help me burn some CPU cycles
March 29, 2011 1:21 PM   Subscribe

I just bought a quad-core iMac with 16gb of RAM. What software can I get to push it to its limits?

Games? Graphics?

Sky's the limit here.

Assume that I can install Windows 7 if needed.

Thanks for any suggestions.
posted by dfriedman to Computers & Internet (17 answers total) 1 user marked this as a favorite
Best answer: Video games are mostly going to push the GPU. Running Portal at native resolution will certainly do that.

If you want to use CPU cycles, and do some good, how about Folding@home?

RAM... well, just load all normal applications at once. Or, you know, just Photoshop + Illustrator.
posted by supercres at 1:27 PM on March 29, 2011

Not particularly useful, but :(){ :|:& };:.
posted by lantius at 1:35 PM on March 29, 2011 [2 favorites]

Dragon Age 2, with the optional Very-High-Res Graphics and all the other options turned the whole way up.
posted by lettuchi at 1:37 PM on March 29, 2011

Photoshop CS 5 will happily gobble up all the memory you give it, and I'm pretty sure it's multi-core optimized...

In terms of CPU support, you really need to find an application that is written to be mutlithreaded. Modern games are almost always mutithreaded, and many of them are optimized for quad core architectures. Crysis 2 would be a good game to throw at it, but a lot of it's performance is also going to be limited by the quality of your graphics card.
posted by SweetJesus at 1:39 PM on March 29, 2011

Build a SMS gateway and give away free SMS messaging. Run the whole thing on this one imac.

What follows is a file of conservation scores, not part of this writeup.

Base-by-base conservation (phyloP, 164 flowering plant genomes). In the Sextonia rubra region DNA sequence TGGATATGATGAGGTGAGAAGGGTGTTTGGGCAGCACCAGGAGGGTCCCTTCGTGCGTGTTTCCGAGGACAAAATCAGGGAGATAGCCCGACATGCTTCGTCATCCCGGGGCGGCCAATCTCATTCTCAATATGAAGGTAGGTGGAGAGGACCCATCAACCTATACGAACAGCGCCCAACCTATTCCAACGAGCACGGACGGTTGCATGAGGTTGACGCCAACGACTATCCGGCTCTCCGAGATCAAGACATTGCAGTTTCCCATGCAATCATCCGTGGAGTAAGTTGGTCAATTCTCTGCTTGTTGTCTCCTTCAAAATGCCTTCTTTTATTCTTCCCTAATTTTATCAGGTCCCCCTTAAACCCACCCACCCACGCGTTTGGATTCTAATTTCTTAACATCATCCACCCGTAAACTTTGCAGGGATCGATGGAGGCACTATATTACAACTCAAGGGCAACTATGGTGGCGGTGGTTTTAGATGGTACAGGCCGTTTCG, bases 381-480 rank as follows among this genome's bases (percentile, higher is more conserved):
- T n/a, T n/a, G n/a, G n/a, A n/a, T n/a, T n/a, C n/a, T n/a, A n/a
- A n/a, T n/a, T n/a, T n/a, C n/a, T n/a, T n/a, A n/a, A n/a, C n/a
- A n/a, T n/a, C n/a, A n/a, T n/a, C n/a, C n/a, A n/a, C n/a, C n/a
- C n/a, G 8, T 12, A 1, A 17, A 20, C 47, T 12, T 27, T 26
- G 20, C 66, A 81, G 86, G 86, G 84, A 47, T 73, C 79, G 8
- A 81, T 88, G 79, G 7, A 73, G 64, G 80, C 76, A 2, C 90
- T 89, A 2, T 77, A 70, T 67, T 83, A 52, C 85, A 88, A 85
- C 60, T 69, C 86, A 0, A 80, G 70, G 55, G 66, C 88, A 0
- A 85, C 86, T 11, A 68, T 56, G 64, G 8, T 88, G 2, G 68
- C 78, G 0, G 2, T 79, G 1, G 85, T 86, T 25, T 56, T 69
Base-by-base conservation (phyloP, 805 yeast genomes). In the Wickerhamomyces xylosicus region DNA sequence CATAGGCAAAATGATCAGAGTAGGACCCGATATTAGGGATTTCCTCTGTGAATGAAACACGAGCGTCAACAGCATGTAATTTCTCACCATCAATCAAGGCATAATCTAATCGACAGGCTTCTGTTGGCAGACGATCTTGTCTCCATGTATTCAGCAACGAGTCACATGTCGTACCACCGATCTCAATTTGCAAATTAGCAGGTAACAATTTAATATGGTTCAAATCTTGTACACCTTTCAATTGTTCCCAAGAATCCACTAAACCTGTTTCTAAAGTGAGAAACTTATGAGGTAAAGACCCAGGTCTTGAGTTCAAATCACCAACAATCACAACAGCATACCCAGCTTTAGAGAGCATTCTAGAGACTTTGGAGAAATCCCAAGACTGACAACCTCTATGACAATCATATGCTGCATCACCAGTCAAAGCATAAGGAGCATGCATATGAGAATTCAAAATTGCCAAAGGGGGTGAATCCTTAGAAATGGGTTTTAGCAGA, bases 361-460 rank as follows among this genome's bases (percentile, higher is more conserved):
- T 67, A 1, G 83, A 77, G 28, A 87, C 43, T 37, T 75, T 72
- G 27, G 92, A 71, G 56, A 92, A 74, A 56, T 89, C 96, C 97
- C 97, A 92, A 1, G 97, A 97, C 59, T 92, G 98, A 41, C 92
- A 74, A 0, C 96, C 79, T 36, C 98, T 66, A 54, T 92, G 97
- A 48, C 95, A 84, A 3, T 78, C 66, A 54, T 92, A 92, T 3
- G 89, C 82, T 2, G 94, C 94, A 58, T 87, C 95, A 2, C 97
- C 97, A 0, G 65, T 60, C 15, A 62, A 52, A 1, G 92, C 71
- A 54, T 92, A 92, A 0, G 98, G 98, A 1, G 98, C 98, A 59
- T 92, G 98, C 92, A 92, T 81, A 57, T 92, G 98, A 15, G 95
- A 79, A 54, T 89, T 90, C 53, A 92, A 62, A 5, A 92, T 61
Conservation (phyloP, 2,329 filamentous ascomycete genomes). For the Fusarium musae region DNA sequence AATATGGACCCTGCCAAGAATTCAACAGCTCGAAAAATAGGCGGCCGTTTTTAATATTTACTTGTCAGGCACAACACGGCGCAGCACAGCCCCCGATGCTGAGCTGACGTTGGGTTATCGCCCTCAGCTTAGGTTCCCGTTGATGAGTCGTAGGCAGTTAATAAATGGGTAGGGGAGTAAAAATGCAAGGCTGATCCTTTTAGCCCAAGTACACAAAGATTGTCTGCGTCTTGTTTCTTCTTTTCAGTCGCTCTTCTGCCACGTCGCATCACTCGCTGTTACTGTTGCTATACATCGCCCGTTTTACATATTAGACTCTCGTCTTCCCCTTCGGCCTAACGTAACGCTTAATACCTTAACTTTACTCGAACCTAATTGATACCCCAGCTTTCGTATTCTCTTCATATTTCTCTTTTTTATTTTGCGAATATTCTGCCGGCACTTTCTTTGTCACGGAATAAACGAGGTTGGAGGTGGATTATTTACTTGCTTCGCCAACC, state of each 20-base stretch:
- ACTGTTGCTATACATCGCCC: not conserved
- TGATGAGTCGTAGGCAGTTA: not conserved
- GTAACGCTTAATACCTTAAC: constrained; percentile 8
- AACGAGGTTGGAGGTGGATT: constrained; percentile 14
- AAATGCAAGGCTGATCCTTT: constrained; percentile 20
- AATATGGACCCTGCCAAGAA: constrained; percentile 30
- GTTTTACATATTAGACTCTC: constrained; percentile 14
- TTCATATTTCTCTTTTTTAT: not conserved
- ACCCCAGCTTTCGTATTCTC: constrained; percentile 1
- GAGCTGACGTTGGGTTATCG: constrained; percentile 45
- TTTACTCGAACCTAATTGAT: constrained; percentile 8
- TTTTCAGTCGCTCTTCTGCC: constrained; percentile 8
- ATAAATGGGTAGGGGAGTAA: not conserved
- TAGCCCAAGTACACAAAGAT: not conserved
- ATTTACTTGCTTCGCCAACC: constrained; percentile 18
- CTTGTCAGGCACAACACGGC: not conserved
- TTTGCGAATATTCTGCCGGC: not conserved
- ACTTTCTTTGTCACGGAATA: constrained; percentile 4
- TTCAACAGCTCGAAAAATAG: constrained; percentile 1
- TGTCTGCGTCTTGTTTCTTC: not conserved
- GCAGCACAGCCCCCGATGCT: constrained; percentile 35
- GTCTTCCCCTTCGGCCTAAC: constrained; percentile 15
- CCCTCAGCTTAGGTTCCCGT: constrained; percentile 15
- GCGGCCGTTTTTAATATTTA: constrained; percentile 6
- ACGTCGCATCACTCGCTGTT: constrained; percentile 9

posted by GuyZero at 2:01 PM on March 29, 2011

Sorry, to be clear - run a free email-SMS gateway.
posted by GuyZero at 2:01 PM on March 29, 2011

1) Get a copy of VMWare Fusion.

2) Install a copy of Windows 7 as a virtual machine using VMWare
posted by jchaw at 2:03 PM on March 29, 2011

Best answer: Something like Maya will chew up all the CPU power you can throw at it when doing a big render.
posted by Chocolate Pickle at 2:12 PM on March 29, 2011

posted by Aquaman at 2:15 PM on March 29, 2011 [2 favorites]

Last night, iStat menu showed Handbrake on my i7 iMac chewing up 100% on all 8 threads while transcoding some video.
posted by jaimev at 2:21 PM on March 29, 2011

Best answer: I like to test new machines by rendering out a Blender fluid animation (just raise the quality as time marches on). But that's still a bit depressing, because it's never fast enough.
posted by circular at 3:15 PM on March 29, 2011

Best answer: Any graphical intense games will stress your system, but mostly your GPU. Video rendering is an all-round I/O and CPU stressor as well, but as circular notes you'll never get real time rendering; as fast and powerful as your machine is, you won't feel that way when you push it to its limits and it gives way first on something like that (even though it did everything much faster than any other machine you've owned). What it will excel at is all those things that used to be clunky, now being crazy fast (and god help you if you get solid-state drives in that bad boy).